The Sanskrit word yoga means union, integration. I have coined the phrase quantum yoga to signify the integration of the quantum message into a comprehensive new worldview that unites science and spirituality in a personally meaningful way. This book is not only an introduction to the visionary window that quantum physics opens for us, but also a guide to the practice of quantum yoga leading toward personal enlightenment.
The word dialogue originated from two Greek words: dia, meaning through, and logos, meaning word; thus, dialogue generally means communication through words. Physicist David Bohm defined dialogue more significantly, as "a free flow of meaning between people in communication." Can there be dialogue between science and religion in this Bohmian sense?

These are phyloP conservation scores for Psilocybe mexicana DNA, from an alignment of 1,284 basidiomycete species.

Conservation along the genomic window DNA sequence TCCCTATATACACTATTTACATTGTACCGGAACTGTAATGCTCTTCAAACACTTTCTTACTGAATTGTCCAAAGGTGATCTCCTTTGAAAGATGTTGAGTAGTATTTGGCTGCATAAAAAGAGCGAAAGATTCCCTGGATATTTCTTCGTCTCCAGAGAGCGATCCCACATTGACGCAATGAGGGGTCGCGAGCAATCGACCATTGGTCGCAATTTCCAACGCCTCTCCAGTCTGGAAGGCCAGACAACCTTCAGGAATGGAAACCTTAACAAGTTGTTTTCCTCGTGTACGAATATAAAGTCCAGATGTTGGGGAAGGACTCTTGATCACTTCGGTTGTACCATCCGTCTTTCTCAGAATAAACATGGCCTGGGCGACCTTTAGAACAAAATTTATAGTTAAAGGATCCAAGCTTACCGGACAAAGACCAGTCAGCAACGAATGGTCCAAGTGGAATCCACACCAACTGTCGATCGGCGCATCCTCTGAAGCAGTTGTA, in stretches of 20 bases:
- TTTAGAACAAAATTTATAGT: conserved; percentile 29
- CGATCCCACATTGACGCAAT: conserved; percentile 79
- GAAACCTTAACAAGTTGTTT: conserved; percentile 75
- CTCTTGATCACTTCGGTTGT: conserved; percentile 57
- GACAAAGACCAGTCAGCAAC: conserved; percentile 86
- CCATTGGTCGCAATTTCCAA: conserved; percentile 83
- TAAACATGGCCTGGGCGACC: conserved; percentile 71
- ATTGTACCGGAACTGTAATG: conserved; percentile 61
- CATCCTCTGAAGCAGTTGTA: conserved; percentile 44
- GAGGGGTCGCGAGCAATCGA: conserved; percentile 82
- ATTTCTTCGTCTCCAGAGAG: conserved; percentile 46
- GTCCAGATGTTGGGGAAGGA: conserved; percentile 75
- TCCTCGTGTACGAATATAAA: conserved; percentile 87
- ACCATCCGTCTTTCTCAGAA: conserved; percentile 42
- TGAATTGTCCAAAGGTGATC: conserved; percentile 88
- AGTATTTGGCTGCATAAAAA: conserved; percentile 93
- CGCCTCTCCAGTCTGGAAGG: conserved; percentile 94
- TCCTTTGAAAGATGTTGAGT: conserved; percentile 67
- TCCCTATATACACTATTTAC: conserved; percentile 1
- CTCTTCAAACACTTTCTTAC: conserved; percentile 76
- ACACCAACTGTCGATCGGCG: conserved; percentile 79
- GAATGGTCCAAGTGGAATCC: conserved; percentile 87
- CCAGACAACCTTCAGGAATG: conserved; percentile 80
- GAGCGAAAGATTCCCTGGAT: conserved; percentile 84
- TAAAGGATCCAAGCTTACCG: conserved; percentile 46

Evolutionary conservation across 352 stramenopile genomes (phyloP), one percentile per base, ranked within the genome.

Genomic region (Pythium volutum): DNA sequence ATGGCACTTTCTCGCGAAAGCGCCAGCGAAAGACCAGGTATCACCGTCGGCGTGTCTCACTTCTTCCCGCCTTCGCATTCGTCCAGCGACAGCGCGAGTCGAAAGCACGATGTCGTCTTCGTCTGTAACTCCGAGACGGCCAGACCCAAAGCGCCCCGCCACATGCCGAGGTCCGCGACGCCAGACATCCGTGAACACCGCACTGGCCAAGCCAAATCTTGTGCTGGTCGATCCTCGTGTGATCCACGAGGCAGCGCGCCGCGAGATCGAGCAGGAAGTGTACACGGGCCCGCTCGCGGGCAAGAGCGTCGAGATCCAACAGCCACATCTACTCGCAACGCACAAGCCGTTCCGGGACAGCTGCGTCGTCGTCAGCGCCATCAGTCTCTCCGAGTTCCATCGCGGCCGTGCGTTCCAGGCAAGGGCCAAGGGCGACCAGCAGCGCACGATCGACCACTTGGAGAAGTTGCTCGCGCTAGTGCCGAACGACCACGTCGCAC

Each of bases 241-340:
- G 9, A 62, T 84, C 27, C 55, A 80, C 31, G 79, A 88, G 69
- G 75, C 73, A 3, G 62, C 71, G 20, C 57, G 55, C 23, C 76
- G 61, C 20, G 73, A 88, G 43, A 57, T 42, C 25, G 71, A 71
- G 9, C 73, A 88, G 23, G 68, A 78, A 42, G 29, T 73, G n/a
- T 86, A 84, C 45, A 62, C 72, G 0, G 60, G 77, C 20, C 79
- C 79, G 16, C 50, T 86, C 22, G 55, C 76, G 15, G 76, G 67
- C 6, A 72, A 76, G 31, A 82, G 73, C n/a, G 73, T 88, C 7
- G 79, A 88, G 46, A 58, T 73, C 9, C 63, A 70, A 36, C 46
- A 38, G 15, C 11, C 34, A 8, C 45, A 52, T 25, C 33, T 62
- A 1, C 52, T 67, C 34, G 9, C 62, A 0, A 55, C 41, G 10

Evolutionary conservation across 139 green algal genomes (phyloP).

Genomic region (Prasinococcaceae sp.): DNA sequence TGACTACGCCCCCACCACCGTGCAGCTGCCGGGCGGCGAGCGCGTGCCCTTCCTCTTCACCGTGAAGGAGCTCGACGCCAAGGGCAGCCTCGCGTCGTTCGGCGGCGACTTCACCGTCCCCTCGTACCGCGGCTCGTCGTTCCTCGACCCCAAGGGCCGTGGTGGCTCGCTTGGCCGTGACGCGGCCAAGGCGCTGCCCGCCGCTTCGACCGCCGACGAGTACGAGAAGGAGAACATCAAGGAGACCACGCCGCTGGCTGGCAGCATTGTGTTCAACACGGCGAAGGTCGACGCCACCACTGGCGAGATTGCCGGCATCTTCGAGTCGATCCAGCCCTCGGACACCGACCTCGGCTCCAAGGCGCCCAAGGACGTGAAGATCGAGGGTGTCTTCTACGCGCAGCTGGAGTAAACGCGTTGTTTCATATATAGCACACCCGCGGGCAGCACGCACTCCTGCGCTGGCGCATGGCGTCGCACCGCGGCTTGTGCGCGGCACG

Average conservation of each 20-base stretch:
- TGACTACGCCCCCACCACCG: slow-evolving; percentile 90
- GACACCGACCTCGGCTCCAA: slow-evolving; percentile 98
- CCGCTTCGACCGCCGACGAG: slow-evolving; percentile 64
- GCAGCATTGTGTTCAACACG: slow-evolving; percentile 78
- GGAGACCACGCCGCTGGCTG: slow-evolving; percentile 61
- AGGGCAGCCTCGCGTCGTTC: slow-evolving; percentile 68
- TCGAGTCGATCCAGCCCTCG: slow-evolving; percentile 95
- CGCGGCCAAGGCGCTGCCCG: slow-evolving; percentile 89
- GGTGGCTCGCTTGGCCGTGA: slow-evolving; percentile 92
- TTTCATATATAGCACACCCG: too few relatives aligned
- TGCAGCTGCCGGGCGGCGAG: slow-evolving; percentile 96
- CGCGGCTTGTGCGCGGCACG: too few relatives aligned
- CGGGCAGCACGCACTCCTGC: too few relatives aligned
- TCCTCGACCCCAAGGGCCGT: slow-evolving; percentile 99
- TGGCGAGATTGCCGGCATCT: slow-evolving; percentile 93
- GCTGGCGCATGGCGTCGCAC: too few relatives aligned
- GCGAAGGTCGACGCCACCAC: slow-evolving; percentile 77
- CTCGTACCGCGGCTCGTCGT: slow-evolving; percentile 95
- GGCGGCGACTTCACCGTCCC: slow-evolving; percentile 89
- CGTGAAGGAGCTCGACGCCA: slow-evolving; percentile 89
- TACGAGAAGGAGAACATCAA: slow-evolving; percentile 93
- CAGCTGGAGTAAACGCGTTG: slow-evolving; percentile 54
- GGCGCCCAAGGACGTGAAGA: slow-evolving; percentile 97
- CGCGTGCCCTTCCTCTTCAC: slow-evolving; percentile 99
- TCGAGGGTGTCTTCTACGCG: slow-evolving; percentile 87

Initially, a dialogue between science and religion seems rather unlikely. Both science and religion are endeavors in the search for truth. Both are based on the intuition that truth is unique, not pluralistic. The problem is that even when we haven't gone far enough in our search, we try to impose our limited truth upon others. This is what many exoteric religions have done traditionally; now science is doing the same thing, which has led to the present polarization of science and religion.
A Brief History of the Rift in the West
To grasp the meaning of someone else's system it is essential to understand the metaphysical basis behind that system. And there is the rub. The metaphysics of science, as developed mainly in the West in the last three hundred years, seems diametrically opposed to the metaphysics behind the dominant religion of the West, Christianity.